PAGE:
top of page

Articles by Fran

Printed monthly in The Union newspaper, Nevada County

Logo (just Hearts) copy.png

 Sammie’s Friends Shelter overflowing with dogs and cats

A nationwide crisis of overcrowded animal shelters is occurring, and Sammie’s Friends is seriously affected. Our dog kennels have been full for many months, and in March we had to put dogs in crates in the hallways and bathrooms to accommodate all of the dogs we had taken in in seizures or as strays. Now, we are in kitten season and have available for adoption about a hundred cats and kittens, either at the shelter or in foster homes. Other local animal welfare organizations are similarly impacted. This overcrowding problem is not limited to cats and dogs, as Sammie’s Friends is currently housing horses, a litter of pigs, goats, chickens and a peacock.

When we analyze the reasons for this, several causes emerge, including the exponentially rising costs of veterinary service and pet food. Both continue to increase over 10% annually, rising disproportionately to the Consumer Price Index. Over the period July 2022-2023, human medical and food costs only increased 4.1% and 3.2%, respectively. Many pet owners are unable to afford the increasing costs of pet ownership or are unable to find rental housing that allows them to keep pets.

Why are the costs of veterinary care increasing? Many factors are cited, including a difficulty in finding veterinarians and staff, the increased costs of employees and running a business and their own increased costs of veterinary supplies. Fewer individuals are entering veterinary school, so this shortage will probably become more pronounced in the future. In addition, small privately owned veterinary practices are being replaced by practices that are owned by corporations or private equity investors, who have a higher focus on profitability.

Another factor in overcrowding is the Covid pandemic, as many individuals acquired pets that now are being abandoned in great numbers as the adopters return to the workforce. Sammie’s and other shelters are increasingly receiving strays and seized dogs that are unsocialized and require additional training to enhance their adoptability. These shelters are usually not full of small appealing dogs- many of these dogs are large dogs that represent unpopular breeds for adoption, including Pit Bulls, German Shepherds, and Dobermans. Sammie’s does have a behaviorist on staff that evaluates and works with dogs that need training for adoptability.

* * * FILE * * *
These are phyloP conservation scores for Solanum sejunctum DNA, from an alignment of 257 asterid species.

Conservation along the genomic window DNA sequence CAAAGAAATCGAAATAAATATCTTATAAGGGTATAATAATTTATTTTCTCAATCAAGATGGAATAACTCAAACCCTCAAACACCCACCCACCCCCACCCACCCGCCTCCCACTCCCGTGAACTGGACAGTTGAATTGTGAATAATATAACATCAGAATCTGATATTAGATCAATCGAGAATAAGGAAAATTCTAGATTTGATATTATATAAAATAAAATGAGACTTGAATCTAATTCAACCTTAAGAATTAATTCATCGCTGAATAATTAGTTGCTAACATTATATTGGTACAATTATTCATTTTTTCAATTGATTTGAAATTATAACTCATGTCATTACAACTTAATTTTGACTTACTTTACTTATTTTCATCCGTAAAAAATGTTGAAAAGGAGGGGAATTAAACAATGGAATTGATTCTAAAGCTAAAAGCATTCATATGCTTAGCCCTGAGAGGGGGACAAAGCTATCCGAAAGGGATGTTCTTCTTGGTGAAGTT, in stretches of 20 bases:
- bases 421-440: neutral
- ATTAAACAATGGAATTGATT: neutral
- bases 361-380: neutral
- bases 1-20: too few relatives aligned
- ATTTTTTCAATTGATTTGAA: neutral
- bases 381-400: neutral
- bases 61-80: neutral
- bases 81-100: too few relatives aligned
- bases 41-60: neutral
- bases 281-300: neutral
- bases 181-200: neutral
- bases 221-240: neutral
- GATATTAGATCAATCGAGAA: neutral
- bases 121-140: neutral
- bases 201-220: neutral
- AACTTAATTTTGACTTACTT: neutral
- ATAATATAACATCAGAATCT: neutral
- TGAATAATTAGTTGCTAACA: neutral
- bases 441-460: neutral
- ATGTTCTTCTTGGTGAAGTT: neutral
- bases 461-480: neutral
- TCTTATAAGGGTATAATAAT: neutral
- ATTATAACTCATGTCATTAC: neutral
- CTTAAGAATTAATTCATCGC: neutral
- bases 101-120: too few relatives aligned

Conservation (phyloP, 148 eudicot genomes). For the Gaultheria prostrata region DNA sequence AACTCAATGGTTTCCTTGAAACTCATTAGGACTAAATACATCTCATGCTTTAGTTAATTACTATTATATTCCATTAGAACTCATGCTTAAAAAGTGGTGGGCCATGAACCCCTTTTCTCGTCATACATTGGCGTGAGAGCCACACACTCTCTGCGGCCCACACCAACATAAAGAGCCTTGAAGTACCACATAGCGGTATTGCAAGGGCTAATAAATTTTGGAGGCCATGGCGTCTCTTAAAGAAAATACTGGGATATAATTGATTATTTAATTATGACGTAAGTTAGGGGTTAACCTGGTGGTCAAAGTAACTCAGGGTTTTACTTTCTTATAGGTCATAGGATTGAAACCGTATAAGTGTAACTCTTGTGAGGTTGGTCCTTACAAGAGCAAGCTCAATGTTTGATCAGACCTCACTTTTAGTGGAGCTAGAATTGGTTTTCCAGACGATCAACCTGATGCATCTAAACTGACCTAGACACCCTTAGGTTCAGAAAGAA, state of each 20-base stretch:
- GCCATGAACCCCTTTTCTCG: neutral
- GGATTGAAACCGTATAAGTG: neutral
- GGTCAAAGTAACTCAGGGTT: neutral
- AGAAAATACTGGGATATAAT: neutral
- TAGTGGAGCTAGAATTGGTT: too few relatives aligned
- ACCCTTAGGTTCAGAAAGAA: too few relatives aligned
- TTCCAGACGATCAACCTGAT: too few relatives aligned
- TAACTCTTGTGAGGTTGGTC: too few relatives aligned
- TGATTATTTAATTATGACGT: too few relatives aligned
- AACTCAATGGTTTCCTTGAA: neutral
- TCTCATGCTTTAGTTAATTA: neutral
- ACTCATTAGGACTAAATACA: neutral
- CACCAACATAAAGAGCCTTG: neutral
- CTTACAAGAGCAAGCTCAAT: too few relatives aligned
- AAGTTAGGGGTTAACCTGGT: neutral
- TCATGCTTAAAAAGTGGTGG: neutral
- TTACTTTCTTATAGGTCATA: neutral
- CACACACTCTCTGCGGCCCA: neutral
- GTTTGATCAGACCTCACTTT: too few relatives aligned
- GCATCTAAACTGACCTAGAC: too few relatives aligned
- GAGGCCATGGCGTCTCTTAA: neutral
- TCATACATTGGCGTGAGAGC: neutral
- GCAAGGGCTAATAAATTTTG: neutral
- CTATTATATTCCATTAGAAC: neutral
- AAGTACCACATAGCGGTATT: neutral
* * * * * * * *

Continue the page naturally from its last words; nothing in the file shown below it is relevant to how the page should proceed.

Another related consequence of shelter overcrowding and lack of resources is a current California insurance crisis, as shelters across the state are losing liability coverage. Luckily, our county has helped us with coverage for dog bite risk, but unless liability insurance coverage options become available in the future, all private shelters are at risk of having to close.

One unfortunate result of shelter overcrowding is the inability of shelters to accept animals turned in by their owners, which California shelters are not legally required to accept. Sammie’s Friends shelter currently has hundreds of dogs and cats on a waiting list for owners to turn them in. One of the huge issues is owner surrenders are outpacing adoption applications by more than 5 to 1. Pre-Covid Sammie’s received between 160 – 200 owner surrender requests annually, and we now receive more than 160 – 200 requests each month.

What can owners who can’t keep their pets do? Sammie’s offers pet owners courtesy listings on our website to connect owners with potential adopters. This offers additional benefits for the animals and their owners, because animals almost always present better to adopters in their home environments than they do in the often chaotic and noisy shelter environment.

Article Archives

bottom of page